Recent Dorkiness

Countdown to Halloween, Day 25: This is My Last Song About Satan

Much as we love all the various ghouls and ghosts of the Halloween season, let’s face it: the holiday’s real king-daddy, the man with the evil plan… is Satan.

He’ll lick your soul apart!

Yes, the fundamentalists were right: beneath all the candy and mischief and innocent spooky fun, Halloween is all about the devil. Old Scratch himself. The Great Deceiver.  Corrupter of virgin flesh…

click for embiggened defilement

…leader of strange rituals…

Man, no matter how many cults I join, there’s always a naked fat guy!

…and all-around source of everything that makes Halloween interesting and fun.

Really, it’s an evil holiday. No one should celebrate it. Certainly not with 31 straight days of Halloweenie goodness. Every time I make one of these posts, I bet the Devil laughs. The Devil laughs, and an angel gets its throat cut, streaming bloody rain down upon the heads of innocent children. Then I bet the Devil laughs some more. He just seems like that kinda guy.

So tonight I thought I’d teach ol’ Satan a lesson. Laugh all you want, you red-assed bastard! Because even though I’m so helpless before my love of your evil holiday that I can’t stop myself from spreading tasty Halloween corruption across the interwebs, those clever lads in the pentecostal goth outfit Slim Cessna’s Auto Club have concocted a song about kicking the evil habit. And so we are saved.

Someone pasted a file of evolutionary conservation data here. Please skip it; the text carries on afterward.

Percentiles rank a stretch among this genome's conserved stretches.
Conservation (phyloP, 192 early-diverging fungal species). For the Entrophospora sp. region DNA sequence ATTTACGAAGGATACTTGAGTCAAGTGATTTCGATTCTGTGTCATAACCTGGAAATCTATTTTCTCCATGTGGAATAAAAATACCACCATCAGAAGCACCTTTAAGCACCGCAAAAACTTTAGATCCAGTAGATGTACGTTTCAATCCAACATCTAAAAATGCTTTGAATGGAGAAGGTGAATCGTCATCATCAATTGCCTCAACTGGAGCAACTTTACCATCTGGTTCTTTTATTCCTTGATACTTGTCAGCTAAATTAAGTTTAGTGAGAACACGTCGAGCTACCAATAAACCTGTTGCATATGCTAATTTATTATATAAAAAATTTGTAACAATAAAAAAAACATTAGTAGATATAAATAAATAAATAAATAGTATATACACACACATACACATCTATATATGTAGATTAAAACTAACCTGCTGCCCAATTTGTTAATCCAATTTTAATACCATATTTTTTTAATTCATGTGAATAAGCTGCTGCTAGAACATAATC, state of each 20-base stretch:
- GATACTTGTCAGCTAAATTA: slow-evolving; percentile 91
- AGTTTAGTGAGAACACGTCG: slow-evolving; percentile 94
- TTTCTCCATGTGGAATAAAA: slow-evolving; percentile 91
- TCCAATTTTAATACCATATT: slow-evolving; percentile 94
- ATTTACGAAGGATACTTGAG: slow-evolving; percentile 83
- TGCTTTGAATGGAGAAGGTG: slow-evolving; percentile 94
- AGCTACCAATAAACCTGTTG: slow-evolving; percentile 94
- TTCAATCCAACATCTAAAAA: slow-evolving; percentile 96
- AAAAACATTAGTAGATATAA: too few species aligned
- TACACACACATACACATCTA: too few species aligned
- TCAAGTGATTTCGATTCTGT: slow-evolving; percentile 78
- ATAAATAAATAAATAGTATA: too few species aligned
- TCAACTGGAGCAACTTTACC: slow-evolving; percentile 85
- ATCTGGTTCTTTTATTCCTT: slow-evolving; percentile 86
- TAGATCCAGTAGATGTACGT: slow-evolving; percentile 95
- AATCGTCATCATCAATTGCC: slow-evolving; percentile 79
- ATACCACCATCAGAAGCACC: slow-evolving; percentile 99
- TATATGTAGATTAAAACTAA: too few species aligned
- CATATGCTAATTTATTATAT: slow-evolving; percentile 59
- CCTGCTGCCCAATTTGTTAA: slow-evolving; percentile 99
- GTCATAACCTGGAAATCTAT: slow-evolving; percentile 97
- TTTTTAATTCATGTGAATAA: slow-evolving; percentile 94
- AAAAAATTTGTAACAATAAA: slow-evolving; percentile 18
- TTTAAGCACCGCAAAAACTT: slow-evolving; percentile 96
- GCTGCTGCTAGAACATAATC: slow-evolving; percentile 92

BONUS SATAN!! All the pictures above were taken from the 1922 Danish silent film Häxan: Witchcraft Through the Ages. Based in part on The Malleus Maleficarum (a bedtime favorite here on the Dork Forty), Häxan is a documentary…

…slash exploitation film…

…about the history of witchcraft and the superstitions associated with it. Superstitions which, as you can see, are rather sensationally dramatized for your edification and amusement. Though banned in the US for its nudity and depictions of sexual perversion, it’s actually a rather thoughtful piece arguing that what people of past centuries thought was evidence of witchcraft and demonic possession was most likely insanity in its various forms. It’s a familiar argument now, of course, but not so much in 1922.

The film was rediscovered in the 1960s, and a shortened version was released with a jazz score and narration by none other than William S. Burroughs. And that version is available to watch in its entirety below. It’s heavy on the sensationalism, of course, but that’s not a bad thing. Those sequences are some of the weirdest, most enthusiastically-acted horror movie Satanism scenes ever, and the jazz score puts them right over the top into David Lynch territory. So enjoy.

About Mark Brett (565 Articles)
Shaved Yeti. Alien. Writer of stuff. Read my fiction at Read my thoughts on comic books and other dork culture ephemera at

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